St. Joseph News-Press’ Clinton Thomas reported over the weekend about Missouri’s “brain drain.” The Census Bureau has found that young, college-educated people are leaving the Great Plains and the Rust Belt “to establish their careers on the coasts or in the Southeast.” The local Chamber of Commerce in St. Joe, Missouri, has tried to track recent high school graduates, but has had trouble doing surveys. Meanwhile, the kids who have left northwest Missouri still think about returning, even as their careers take them to London and Beijing.

In comments attached to the story, WhoisJohnGalt writes: “Perhaps it is a good thing. Transplanting midwest values to the coasts might be a good thing for the populations there. A dose of common sense so to speak. :)”

"> Dealing With the Brain Drain - Daily Yonder

Dealing With the Brain Drain

Jon Doolittle recalled when he decided to leave the Northeast (where he was attending Harvard University) and return to the Midwest. “There was one day my junior year of college, when I noticed myself racing for a subway car in Boston, nudging my shoulder in front of other people in the crowd to get a seat,” he said. “I didn’t knock anyone over or anything, but I really took notice. I was caught up in the rat race and I didn’t want to be a part of that.” 

The St. Joseph News-Press' Clinton Thomas reported over the weekend about Missouri's "brain drain." The Census Bureau has found that young, college-educated people are leaving the Great Plains and the Rust Belt "to establish their careers on the coasts or in the Southeast." The local Chamber of Commerce in St. Joe, Missouri, has tried to track recent high school graduates, but has had trouble doing surveys. Meanwhile, the kids who have left northwest Missouri still think about returning, even as their careers take them to London and Beijing.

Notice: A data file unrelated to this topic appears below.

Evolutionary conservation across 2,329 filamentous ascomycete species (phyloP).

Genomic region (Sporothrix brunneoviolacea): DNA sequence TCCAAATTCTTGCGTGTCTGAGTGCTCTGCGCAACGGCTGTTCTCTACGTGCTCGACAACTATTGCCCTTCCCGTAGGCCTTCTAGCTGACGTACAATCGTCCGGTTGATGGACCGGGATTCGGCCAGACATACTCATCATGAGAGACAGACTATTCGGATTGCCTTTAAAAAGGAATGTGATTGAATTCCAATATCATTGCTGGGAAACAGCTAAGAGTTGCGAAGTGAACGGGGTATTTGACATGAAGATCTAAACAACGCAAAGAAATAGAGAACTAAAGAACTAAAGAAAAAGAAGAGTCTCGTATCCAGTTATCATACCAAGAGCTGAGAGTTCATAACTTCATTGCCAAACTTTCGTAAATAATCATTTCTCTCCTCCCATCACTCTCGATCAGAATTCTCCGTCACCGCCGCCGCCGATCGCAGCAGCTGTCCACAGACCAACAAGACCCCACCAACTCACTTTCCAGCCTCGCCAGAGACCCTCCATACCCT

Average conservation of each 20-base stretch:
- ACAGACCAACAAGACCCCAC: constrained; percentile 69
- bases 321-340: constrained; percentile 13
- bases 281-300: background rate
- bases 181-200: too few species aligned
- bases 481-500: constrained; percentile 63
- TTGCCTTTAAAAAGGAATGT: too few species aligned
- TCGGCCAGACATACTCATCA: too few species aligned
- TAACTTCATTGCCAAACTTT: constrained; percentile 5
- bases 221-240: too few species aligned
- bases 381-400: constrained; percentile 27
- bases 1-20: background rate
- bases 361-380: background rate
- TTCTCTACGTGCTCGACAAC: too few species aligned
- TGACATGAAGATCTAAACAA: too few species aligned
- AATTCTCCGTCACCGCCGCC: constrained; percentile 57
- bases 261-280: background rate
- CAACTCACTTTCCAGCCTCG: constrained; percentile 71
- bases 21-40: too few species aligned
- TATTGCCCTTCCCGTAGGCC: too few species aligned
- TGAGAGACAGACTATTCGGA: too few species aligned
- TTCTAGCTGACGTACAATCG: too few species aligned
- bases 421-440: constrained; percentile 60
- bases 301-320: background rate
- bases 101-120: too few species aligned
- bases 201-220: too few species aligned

In comments attached to the story, WhoisJohnGalt writes: "Perhaps it is a good thing. Transplanting midwest values to the coasts might be a good thing for the populations there. A dose of common sense so to speak. :)"

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Jon Doolittle recalled when he decided to leave the Northeast (where he was attending Harvard University) and return to the Midwest. “There was one day my junior year of college, when I noticed myself racing for a subway car in Boston, nudging my shoulder in front of other people in the crowd to get a seat,” he said. “I didn’t knock anyone over or anything, but I really took notice. I was caught up in the rat race and I didn’t want to be a part of that.” 

The St. Joseph News-Press’ Clinton Thomas reported over the weekend about Missouri’s “brain drain.” The Census Bureau has found that young, college-educated people are leaving the Great Plains and the Rust Belt “to establish their careers on the coasts or in the Southeast.” The local Chamber of Commerce in St. Joe, Missouri, has tried to track recent high school graduates, but has had trouble doing surveys. Meanwhile, the kids who have left northwest Missouri still think about returning, even as their careers take them to London and Beijing.

In comments attached to the story, WhoisJohnGalt writes: “Perhaps it is a good thing. Transplanting midwest values to the coasts might be a good thing for the populations there. A dose of common sense so to speak. :)”

 

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